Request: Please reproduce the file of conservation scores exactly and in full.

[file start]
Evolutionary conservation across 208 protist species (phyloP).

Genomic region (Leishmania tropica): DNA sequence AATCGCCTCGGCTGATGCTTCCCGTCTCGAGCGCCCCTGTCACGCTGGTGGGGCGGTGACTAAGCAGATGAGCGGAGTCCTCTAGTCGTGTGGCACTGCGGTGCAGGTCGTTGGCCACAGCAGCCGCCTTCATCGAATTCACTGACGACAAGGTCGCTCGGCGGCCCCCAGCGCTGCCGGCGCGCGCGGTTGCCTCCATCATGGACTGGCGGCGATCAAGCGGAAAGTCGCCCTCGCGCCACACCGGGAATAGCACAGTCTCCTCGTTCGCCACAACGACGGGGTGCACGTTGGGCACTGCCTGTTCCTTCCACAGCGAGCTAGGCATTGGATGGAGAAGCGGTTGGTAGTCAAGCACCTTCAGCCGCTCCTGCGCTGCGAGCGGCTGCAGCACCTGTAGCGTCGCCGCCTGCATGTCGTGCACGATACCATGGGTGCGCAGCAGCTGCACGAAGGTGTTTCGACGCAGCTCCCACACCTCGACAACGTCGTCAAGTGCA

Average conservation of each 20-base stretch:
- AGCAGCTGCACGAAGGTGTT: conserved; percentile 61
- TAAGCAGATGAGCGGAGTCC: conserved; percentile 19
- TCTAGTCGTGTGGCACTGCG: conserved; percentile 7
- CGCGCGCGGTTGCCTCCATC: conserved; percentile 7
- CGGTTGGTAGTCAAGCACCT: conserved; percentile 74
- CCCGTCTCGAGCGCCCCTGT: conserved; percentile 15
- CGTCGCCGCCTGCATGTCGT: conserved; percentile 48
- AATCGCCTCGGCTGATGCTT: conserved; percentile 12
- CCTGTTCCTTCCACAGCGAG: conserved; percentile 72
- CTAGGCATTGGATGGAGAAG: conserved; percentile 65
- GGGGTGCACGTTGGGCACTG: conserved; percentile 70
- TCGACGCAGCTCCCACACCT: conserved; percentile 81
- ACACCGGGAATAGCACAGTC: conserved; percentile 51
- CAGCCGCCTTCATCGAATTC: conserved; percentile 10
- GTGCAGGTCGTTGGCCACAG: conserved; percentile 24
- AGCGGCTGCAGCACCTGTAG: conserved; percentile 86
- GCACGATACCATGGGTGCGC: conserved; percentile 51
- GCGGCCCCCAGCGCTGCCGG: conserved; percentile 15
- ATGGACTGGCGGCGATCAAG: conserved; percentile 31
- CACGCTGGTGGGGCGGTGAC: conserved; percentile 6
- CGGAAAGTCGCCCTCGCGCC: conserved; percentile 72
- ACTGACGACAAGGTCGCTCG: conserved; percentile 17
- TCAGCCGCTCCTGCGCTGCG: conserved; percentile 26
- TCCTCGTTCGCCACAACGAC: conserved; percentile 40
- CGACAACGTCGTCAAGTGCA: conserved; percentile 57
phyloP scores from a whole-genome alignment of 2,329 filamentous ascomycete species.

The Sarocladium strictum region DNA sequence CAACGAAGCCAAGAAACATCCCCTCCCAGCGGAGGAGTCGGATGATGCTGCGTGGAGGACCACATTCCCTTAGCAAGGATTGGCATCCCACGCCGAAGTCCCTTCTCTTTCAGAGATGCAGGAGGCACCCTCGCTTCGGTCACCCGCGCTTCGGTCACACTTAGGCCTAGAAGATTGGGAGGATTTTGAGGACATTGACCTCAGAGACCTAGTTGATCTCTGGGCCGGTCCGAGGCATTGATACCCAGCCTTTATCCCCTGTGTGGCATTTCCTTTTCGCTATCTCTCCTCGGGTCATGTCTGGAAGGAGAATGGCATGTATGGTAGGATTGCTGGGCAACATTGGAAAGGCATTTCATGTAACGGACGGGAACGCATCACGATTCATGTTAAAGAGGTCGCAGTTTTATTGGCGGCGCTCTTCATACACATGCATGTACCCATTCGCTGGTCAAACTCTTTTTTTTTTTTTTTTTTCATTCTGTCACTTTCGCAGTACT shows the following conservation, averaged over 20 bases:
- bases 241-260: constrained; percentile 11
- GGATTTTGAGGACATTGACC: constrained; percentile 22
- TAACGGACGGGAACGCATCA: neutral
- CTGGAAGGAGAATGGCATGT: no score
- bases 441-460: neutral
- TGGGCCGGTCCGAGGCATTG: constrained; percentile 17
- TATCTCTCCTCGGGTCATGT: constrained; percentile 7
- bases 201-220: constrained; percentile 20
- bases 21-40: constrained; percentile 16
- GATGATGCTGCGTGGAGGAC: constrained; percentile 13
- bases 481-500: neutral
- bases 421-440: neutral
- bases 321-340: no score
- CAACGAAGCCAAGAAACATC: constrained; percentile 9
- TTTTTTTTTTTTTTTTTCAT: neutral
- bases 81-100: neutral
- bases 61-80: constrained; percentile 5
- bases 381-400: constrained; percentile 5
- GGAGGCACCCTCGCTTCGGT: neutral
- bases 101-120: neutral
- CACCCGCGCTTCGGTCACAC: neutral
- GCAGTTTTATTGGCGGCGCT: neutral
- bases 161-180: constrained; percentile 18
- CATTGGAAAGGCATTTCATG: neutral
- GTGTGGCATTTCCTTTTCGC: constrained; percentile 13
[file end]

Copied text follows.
Evolutionary conservation across 208 protist species (phyloP).

Genomic region (Leishmania tropica): DNA sequence AATCGCCTCGGCTGATGCTTCCCGTCTCGAGCGCCCCTGTCACGCTGGTGGGGCGGTGACTAAGCAGATGAGCGGAGTCCTCTAGTCGTGTGGCACTGCGGTGCAGGTCGTTGGCCACAGCAGCCGCCTTCATCGAATTCACTGACGACAAGGTCGCTCGGCGGCCCCCAGCGCTGCCGGCGCGCGCGGTTGCCTCCATCATGGACTGGCGGCGATCAAGCGGAAAGTCGCCCTCGCGCCACACCGGGAATAGCACAGTCTCCTCGTTCGCCACAACGACGGGGTGCACGTTGGGCACTGCCTGTTCCTTCCACAGCGAGCTAGGCATTGGATGGAGAAGCGGTTGGTAGTCAAGCACCTTCAGCCGCTCCTGCGCTGCGAGCGGCTGCAGCACCTGTAGCGTCGCCGCCTGCATGTCGTGCACGATACCATGGGTGCGCAGCAGCTGCACGAAGGTGTTTCGACGCAGCTCCCACACCTCGACAACGTCGTCAAGTGCA

Average conservation of each 20-base stretch:
- AGCAGCTGCACGAAGGTGTT: conserved; percentile 61
- TAAGCAGATGAGCGGAGTCC: conserved; percentile 19
- TCTAGTCGTGTGGCACTGCG: conserved; percentile 7
- CGCGCGCGGTTGCCTCCATC: conserved; percentile 7
- CGGTTGGTAGTCAAGCACCT: conserved; percentile 74
- CCCGTCTCGAGCGCCCCTGT: conserved; percentile 15
- CGTCGCCGCCTGCATGTCGT: conserved; percentile 48
- AATCGCCTCGGCTGATGCTT: conserved; percentile 12
- CCTGTTCCTTCCACAGCGAG: conserved; percentile 72
- CTAGGCATTGGATGGAGAAG: conserved; percentile 65
- GGGGTGCACGTTGGGCACTG: conserved; percentile 70
- TCGACGCAGCTCCCACACCT: conserved; percentile 81
- ACACCGGGAATAGCACAGTC: conserved; percentile 51
- CAGCCGCCTTCATCGAATTC: conserved; percentile 10
- GTGCAGGTCGTTGGCCACAG: conserved; percentile 24
- AGCGGCTGCAGCACCTGTAG: conserved; percentile 86
- GCACGATACCATGGGTGCGC: conserved; percentile 51
- GCGGCCCCCAGCGCTGCCGG: conserved; percentile 15
- ATGGACTGGCGGCGATCAAG: conserved; percentile 31
- CACGCTGGTGGGGCGGTGAC: conserved; percentile 6
- CGGAAAGTCGCCCTCGCGCC: conserved; percentile 72
- ACTGACGACAAGGTCGCTCG: conserved; percentile 17
- TCAGCCGCTCCTGCGCTGCG: conserved; percentile 26
- TCCTCGTTCGCCACAACGAC: conserved; percentile 40
- CGACAACGTCGTCAAGTGCA: conserved; percentile 57
phyloP scores from a whole-genome alignment of 2,329 filamentous ascomycete species.

The Sarocladium strictum region DNA sequence CAACGAAGCCAAGAAACATCCCCTCCCAGCGGAGGAGTCGGATGATGCTGCGTGGAGGACCACATTCCCTTAGCAAGGATTGGCATCCCACGCCGAAGTCCCTTCTCTTTCAGAGATGCAGGAGGCACCCTCGCTTCGGTCACCCGCGCTTCGGTCACACTTAGGCCTAGAAGATTGGGAGGATTTTGAGGACATTGACCTCAGAGACCTAGTTGATCTCTGGGCCGGTCCGAGGCATTGATACCCAGCCTTTATCCCCTGTGTGGCATTTCCTTTTCGCTATCTCTCCTCGGGTCATGTCTGGAAGGAGAATGGCATGTATGGTAGGATTGCTGGGCAACATTGGAAAGGCATTTCATGTAACGGACGGGAACGCATCACGATTCATGTTAAAGAGGTCGCAGTTTTATTGGCGGCGCTCTTCATACACATGCATGTACCCATTCGCTGGTCAAACTCTTTTTTTTTTTTTTTTTTCATTCTGTCACTTTCGCAGTACT shows the following conservation, averaged over 20 bases:
- bases 241-260: constrained; percentile 11
- GGATTTTGAGGACATTGACC: constrained; percentile 22
- TAACGGACGGGAACGCATCA: neutral
- CTGGAAGGAGAATGGCATGT: no score
- bases 441-460: neutral
- TGGGCCGGTCCGAGGCATTG: constrained; percentile 17
- TATCTCTCCTCGGGTCATGT: constrained; percentile 7
- bases 201-220: constrained; percentile 20
- bases 21-40: constrained; percentile 16
- GATGATGCTGCGTGGAGGAC: constrained; percentile 13
- bases 481-500: neutral
- bases 421-440: neutral
- bases 321-340: no score
- CAACGAAGCCAAGAAACATC: constrained; percentile 9
- TTTTTTTTTTTTTTTTTCAT: neutral
- bases 81-100: neutral
- bases 61-80: constrained; percentile 5
- bases 381-400: constrained; percentile 5
- GGAGGCACCCTCGCTTCGGT: neutral
- bases 101-120: neutral
- CACCCGCGCTTCGGTCACAC: neutral
- GCAGTTTTATTGGCGGCGCT: neutral
- bases 161-180: constrained; percentile 18
- CATTGGAAAGGCATTTCATG: neutral
- GTGTGGCATTTCCTTTTCGC: constrained; percentile 13